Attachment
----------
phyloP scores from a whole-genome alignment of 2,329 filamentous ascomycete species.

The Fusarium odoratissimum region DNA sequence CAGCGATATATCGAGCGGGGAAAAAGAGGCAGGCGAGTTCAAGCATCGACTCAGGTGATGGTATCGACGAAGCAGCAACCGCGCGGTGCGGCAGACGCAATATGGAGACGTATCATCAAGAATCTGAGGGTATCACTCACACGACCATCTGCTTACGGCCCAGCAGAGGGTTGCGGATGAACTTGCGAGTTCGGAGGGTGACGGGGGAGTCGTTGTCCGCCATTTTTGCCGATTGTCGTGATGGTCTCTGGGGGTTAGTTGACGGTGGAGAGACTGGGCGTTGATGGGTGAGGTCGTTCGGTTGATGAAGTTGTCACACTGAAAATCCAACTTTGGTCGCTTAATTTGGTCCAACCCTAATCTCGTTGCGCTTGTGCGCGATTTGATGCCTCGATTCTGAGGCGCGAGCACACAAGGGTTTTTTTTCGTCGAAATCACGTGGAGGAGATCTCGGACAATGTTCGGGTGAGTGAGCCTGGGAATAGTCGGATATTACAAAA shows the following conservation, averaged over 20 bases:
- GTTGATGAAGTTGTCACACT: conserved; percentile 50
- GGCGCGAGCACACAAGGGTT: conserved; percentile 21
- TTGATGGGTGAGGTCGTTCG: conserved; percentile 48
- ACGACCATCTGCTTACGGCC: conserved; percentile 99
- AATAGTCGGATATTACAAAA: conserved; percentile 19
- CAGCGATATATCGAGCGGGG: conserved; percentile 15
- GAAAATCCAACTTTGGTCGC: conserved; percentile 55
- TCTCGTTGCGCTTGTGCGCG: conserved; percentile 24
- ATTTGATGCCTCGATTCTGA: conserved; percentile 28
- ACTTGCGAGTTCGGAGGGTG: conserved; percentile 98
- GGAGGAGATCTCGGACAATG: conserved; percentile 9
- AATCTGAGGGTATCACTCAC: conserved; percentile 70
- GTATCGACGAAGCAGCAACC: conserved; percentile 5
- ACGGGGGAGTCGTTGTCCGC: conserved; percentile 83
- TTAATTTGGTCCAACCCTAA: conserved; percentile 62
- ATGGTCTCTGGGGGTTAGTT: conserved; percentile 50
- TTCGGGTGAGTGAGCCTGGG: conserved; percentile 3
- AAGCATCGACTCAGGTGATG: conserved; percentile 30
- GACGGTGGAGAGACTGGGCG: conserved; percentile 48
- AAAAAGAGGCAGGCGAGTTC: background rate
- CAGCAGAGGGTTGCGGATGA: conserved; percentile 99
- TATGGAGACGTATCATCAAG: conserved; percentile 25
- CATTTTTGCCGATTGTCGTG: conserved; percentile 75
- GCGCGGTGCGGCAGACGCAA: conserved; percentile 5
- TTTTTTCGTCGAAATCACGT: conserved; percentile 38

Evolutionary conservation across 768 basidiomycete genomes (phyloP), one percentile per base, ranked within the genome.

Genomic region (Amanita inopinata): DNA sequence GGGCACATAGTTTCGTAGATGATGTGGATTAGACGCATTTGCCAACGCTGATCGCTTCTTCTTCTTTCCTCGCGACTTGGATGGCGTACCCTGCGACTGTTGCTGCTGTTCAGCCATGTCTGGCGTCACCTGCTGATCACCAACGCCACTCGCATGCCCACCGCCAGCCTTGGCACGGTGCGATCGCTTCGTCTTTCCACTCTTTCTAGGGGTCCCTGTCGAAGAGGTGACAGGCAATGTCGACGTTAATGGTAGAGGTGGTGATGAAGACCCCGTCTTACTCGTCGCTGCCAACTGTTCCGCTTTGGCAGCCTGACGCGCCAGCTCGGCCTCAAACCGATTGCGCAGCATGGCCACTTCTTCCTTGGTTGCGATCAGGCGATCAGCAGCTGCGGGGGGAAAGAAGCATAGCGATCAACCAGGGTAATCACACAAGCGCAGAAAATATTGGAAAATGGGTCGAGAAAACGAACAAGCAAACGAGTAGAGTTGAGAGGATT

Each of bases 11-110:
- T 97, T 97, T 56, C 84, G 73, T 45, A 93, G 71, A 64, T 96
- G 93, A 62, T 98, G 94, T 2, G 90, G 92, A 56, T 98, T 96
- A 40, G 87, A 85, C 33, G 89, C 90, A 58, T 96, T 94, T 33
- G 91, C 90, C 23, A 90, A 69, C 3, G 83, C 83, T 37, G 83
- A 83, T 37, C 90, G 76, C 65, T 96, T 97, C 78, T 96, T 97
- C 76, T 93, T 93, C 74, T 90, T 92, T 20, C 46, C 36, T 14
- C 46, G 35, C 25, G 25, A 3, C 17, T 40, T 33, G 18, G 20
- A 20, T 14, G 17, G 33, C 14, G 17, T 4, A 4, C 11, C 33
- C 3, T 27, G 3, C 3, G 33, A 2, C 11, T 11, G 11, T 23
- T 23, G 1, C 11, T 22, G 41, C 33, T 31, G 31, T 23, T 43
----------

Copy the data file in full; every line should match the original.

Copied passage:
phyloP scores from a whole-genome alignment of 2,329 filamentous ascomycete species.

The Fusarium odoratissimum region DNA sequence CAGCGATATATCGAGCGGGGAAAAAGAGGCAGGCGAGTTCAAGCATCGACTCAGGTGATGGTATCGACGAAGCAGCAACCGCGCGGTGCGGCAGACGCAATATGGAGACGTATCATCAAGAATCTGAGGGTATCACTCACACGACCATCTGCTTACGGCCCAGCAGAGGGTTGCGGATGAACTTGCGAGTTCGGAGGGTGACGGGGGAGTCGTTGTCCGCCATTTTTGCCGATTGTCGTGATGGTCTCTGGGGGTTAGTTGACGGTGGAGAGACTGGGCGTTGATGGGTGAGGTCGTTCGGTTGATGAAGTTGTCACACTGAAAATCCAACTTTGGTCGCTTAATTTGGTCCAACCCTAATCTCGTTGCGCTTGTGCGCGATTTGATGCCTCGATTCTGAGGCGCGAGCACACAAGGGTTTTTTTTCGTCGAAATCACGTGGAGGAGATCTCGGACAATGTTCGGGTGAGTGAGCCTGGGAATAGTCGGATATTACAAAA shows the following conservation, averaged over 20 bases:
- GTTGATGAAGTTGTCACACT: conserved; percentile 50
- GGCGCGAGCACACAAGGGTT: conserved; percentile 21
- TTGATGGGTGAGGTCGTTCG: conserved; percentile 48
- ACGACCATCTGCTTACGGCC: conserved; percentile 99
- AATAGTCGGATATTACAAAA: conserved; percentile 19
- CAGCGATATATCGAGCGGGG: conserved; percentile 15
- GAAAATCCAACTTTGGTCGC: conserved; percentile 55
- TCTCGTTGCGCTTGTGCGCG: conserved; percentile 24
- ATTTGATGCCTCGATTCTGA: conserved; percentile 28
- ACTTGCGAGTTCGGAGGGTG: conserved; percentile 98
- GGAGGAGATCTCGGACAATG: conserved; percentile 9
- AATCTGAGGGTATCACTCAC: conserved; percentile 70
- GTATCGACGAAGCAGCAACC: conserved; percentile 5
- ACGGGGGAGTCGTTGTCCGC: conserved; percentile 83
- TTAATTTGGTCCAACCCTAA: conserved; percentile 62
- ATGGTCTCTGGGGGTTAGTT: conserved; percentile 50
- TTCGGGTGAGTGAGCCTGGG: conserved; percentile 3
- AAGCATCGACTCAGGTGATG: conserved; percentile 30
- GACGGTGGAGAGACTGGGCG: conserved; percentile 48
- AAAAAGAGGCAGGCGAGTTC: background rate
- CAGCAGAGGGTTGCGGATGA: conserved; percentile 99
- TATGGAGACGTATCATCAAG: conserved; percentile 25
- CATTTTTGCCGATTGTCGTG: conserved; percentile 75
- GCGCGGTGCGGCAGACGCAA: conserved; percentile 5
- TTTTTTCGTCGAAATCACGT: conserved; percentile 38

Evolutionary conservation across 768 basidiomycete genomes (phyloP), one percentile per base, ranked within the genome.

Genomic region (Amanita inopinata): DNA sequence GGGCACATAGTTTCGTAGATGATGTGGATTAGACGCATTTGCCAACGCTGATCGCTTCTTCTTCTTTCCTCGCGACTTGGATGGCGTACCCTGCGACTGTTGCTGCTGTTCAGCCATGTCTGGCGTCACCTGCTGATCACCAACGCCACTCGCATGCCCACCGCCAGCCTTGGCACGGTGCGATCGCTTCGTCTTTCCACTCTTTCTAGGGGTCCCTGTCGAAGAGGTGACAGGCAATGTCGACGTTAATGGTAGAGGTGGTGATGAAGACCCCGTCTTACTCGTCGCTGCCAACTGTTCCGCTTTGGCAGCCTGACGCGCCAGCTCGGCCTCAAACCGATTGCGCAGCATGGCCACTTCTTCCTTGGTTGCGATCAGGCGATCAGCAGCTGCGGGGGGAAAGAAGCATAGCGATCAACCAGGGTAATCACACAAGCGCAGAAAATATTGGAAAATGGGTCGAGAAAACGAACAAGCAAACGAGTAGAGTTGAGAGGATT

Each of bases 11-110:
- T 97, T 97, T 56, C 84, G 73, T 45, A 93, G 71, A 64, T 96
- G 93, A 62, T 98, G 94, T 2, G 90, G 92, A 56, T 98, T 96
- A 40, G 87, A 85, C 33, G 89, C 90, A 58, T 96, T 94, T 33
- G 91, C 90, C 23, A 90, A 69, C 3, G 83, C 83, T 37, G 83
- A 83, T 37, C 90, G 76, C 65, T 96, T 97, C 78, T 96, T 97
- C 76, T 93, T 93, C 74, T 90, T 92, T 20, C 46, C 36, T 14
- C 46, G 35, C 25, G 25, A 3, C 17, T 40, T 33, G 18, G 20
- A 20, T 14, G 17, G 33, C 14, G 17, T 4, A 4, C 11, C 33
- C 3, T 27, G 3, C 3, G 33, A 2, C 11, T 11, G 11, T 23
- T 23, G 1, C 11, T 22, G 41, C 33, T 31, G 31, T 23, T 43